It’s three months today since I joined,” Ben Cox, the new GM of Nickelodeon Australia and New Zealand, told Mediaweek early in the conversation. “So I am nearing my 100-day mark.”
Cox joined the kids brand in Australia at a good time, both personally and professionally.
The job will be a good training ground for the new father, who has a one-year-old child. His son is too young for Nickelodeon programs at this stage, Cox said, but he is bracing himself for what’s to come: “I am readying myself for the repetition of shows, that’s for sure.”
Cox joined the company in mid-February 2017 from Foxtel, where he had been working for nearly a decade.
On day one of his new job, Cox jetted up to Brisbane from Sydney for a meeting with Tourism and Events Queensland to go over the details of their partnership for the 2017 Slime Cup.
“As I landed [at Nickelodeon] we’d just finished up with Big Bash League and the partnership we had with them over the summer,” Cox said. “The Big Bash League was looking to attract a family audience, so over the summer we had activations at the games with characters, Nickelodeon games and events on the grounds. We had the Crash The Bash series with them.”
Through this partnership, Nickelodeon reached more than 255,000 people with on the ground activities over the span of nine matches.
Nickelodeon is currently in discussions with Cricket Australia to renew this partnership for the upcoming season of the T20 Big Bash League.
“Watch this space is all I can say at the moment,” Cox said.
Before joining Nickelodeon, Cox was the general manager of content aggregation at Foxtel. In this job he worked on a number of projects directed at children, including the launch of the Nick Play app in 2015. He was also instrumental in the content aggregation process for the launch of the Foxtel Kids app in December 2016.
These experiences, Cox said, had given him some familiarity with Nickelodeon’s operations in Australia and the team working behind it. The brand was established down under in 1995 as a joint venture between Foxtel and MTV Networks Australia.
“I was looking after all the commercial partnerships with our third party channels,” he recalled. “I’d worked with the Nick team for years on their priorities and the direction they were headed in. In 2014, I joined the Nickelodeon board from the Foxtel side. That gave me a good oversight about what their top line was.
“A mix of working closely with the Nick team and working closely with kids and family content certainly helped me in understanding how the market works.”
In April 2017, Nickelodeon recorded a few milestones on television. The main channel ranked #1 in the kids and family marketplace for children aged 5-12. Meanwhile, the brand’s channel for pre-schoolers, Nick Jr., was the #1 channel in the kids and family marketplace with children aged up to four.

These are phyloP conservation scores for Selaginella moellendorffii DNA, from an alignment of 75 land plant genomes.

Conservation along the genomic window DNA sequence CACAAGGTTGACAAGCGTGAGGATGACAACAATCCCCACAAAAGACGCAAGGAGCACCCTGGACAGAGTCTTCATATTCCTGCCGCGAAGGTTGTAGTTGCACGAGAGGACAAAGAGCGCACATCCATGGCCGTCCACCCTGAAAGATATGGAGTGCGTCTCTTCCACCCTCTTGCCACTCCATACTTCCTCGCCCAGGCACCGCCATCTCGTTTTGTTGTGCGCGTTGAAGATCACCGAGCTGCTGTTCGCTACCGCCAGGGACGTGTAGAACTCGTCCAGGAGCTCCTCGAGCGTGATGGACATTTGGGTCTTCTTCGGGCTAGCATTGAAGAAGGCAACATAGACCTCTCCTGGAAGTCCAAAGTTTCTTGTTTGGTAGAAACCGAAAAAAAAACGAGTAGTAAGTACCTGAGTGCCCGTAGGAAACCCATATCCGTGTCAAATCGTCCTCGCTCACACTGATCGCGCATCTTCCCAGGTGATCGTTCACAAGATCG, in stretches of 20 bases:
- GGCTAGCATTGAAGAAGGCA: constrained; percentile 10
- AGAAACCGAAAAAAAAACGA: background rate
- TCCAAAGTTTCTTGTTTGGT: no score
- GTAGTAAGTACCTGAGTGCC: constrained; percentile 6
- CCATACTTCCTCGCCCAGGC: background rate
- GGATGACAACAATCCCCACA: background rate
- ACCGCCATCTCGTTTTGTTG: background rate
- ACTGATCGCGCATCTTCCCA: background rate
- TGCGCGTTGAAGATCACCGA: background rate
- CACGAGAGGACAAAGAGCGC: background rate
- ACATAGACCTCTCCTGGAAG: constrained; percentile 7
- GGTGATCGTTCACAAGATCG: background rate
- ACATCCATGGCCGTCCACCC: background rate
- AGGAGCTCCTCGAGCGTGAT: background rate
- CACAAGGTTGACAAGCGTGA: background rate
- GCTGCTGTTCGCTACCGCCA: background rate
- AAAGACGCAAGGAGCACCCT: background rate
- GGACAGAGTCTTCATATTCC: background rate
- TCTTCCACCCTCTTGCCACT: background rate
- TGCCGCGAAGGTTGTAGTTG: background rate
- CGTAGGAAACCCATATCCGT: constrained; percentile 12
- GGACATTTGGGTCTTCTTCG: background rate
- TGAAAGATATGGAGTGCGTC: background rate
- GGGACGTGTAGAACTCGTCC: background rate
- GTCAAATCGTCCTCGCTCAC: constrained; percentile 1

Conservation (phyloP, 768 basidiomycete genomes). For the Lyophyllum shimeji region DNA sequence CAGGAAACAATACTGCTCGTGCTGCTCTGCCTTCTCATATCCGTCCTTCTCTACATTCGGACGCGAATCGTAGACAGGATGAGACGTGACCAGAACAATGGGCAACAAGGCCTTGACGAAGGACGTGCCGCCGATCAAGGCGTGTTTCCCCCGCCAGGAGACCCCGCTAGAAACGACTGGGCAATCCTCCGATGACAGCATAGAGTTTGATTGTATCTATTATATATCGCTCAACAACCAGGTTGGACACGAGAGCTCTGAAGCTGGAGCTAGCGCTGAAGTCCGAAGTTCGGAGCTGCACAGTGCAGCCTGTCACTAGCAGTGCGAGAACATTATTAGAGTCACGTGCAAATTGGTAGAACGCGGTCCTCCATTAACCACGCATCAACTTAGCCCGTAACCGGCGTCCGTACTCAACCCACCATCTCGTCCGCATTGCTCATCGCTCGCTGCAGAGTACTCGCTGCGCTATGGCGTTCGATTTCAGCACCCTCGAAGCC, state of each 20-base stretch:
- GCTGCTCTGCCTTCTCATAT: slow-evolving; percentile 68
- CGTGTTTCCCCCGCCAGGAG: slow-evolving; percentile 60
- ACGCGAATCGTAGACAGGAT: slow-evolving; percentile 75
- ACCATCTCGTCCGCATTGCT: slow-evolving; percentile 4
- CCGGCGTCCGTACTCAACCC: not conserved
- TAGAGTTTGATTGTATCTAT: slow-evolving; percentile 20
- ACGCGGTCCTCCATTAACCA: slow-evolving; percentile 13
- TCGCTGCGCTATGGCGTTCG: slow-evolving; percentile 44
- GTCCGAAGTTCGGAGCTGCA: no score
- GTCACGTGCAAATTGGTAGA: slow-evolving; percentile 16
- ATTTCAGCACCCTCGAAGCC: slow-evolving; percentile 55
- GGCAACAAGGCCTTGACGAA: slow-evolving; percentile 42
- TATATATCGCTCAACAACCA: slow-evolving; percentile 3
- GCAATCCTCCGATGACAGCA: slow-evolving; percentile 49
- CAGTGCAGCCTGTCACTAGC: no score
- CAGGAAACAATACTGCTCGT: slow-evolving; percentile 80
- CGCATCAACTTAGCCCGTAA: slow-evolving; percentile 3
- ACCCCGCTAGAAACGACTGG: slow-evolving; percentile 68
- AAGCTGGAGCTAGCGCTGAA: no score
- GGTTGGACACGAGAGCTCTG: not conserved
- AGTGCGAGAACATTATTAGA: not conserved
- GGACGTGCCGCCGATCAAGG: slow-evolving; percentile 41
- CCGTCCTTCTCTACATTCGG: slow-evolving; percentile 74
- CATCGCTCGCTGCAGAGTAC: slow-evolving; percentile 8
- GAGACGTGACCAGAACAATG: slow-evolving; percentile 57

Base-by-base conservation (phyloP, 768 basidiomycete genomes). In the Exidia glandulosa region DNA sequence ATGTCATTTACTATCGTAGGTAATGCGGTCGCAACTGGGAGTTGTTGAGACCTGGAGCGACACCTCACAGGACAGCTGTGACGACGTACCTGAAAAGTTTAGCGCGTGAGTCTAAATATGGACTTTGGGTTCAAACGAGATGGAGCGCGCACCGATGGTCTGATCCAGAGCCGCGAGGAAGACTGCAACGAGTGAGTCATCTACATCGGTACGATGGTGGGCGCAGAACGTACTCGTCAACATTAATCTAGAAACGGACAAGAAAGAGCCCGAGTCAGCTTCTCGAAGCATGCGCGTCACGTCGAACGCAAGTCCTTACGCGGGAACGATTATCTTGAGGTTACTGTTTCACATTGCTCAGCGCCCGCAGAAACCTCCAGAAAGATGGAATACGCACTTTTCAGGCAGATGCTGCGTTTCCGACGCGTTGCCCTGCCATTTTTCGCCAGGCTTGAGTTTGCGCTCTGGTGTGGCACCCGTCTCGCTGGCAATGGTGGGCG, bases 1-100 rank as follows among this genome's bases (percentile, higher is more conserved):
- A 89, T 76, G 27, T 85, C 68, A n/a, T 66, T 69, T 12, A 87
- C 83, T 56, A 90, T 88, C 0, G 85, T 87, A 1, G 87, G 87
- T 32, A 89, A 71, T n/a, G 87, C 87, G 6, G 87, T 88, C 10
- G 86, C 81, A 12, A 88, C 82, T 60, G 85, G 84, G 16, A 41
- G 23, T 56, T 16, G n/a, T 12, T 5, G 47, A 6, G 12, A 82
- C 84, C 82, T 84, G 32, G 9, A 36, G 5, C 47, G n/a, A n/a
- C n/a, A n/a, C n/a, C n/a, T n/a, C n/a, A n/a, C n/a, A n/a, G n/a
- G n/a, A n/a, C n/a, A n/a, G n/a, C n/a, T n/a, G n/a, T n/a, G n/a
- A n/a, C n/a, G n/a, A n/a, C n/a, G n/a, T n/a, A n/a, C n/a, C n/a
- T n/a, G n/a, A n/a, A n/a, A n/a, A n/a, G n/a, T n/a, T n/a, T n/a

While Cox takes a note of the brand’s successes on TV, he tells Mediaweek that it’s important to speak about Nickelodeon Australia and New Zealand’s activities off the platform as well.
“We certainly don’t measure our success based on just our performance on TV,” Cox said. “The Nickelodeon brand exists quite broadly. We are obviously on platforms like Fetch TV and Foxtel, but equally the brand exists off platform as well.”
The unique audience going to Nick.com.au was up 35% year-on-year January to April 2017. Meanwhile, in the same period, the number of unique browsers going to nickjr.com.au was up by 88% year-on-year.
“The focus for us is to try to build the brand based on where the kids are,” Cox stated. “It is about the reach for us.”
One of the most surprising things for Cox when he took on his current role was realising how many people the brand and its products reach through their various activities including events.
He noted, “The channel reach is often the focus, but if you look off the screen, we are reaching 700,000 kids and families through our on-ground activities like meet and greet and Slime Cup.”
The number of people reached includes the Big Bash events held earlier this year. “But that excludes our theme park partnerships with Wet’n’Wild – where we have the Nickelodeon beach – and Sea World,” Cox pointed out.
Nickelodeon’s ticketed event Paw Patrol Live travelled to Sydney, Canberra, Brisbane, Perth and Melbourne in March and April 2017. More than 70,000 people attended. The show will head to New Zealand in September and October this year.
Cox said: “The scale of that alone is huge.
“For us it’s important that we are giving kids a firsthand Nickelodeon experience where they can touch and feel the brand as well as view it on TV.”
Cox replaced Jihee Nam as the GM of Nickelodeon Australia and New Zealand. Mediaweek spoke to Nam a number of times in the four years that she’d been in the job. She often spoke about her digital vision for the brand. Cox credited Nam’s digital background and expertise for leading the kids brand to the success it is currently experiencing in that arena.
“A lot of her advice and guidance was around helping to grow those digital platforms,” he said. “If you have kids then you know that they are increasingly using technology. They are playing games on iPads and are viewing content online whether its long form or short form.”
Cox said his focus would be on growing the Nickelodeon brand in digital as well as its live events.
Talking about who the brand’s biggest competition in Australia is, Cox said: “I wouldn’t necessarily talk specifically about Disney. Kids are leading busier and more complicated lives than they did before. There is a lot competition for their time – YouTube is a big one and other channels like Netflix. There is also competition from the games they are playing.”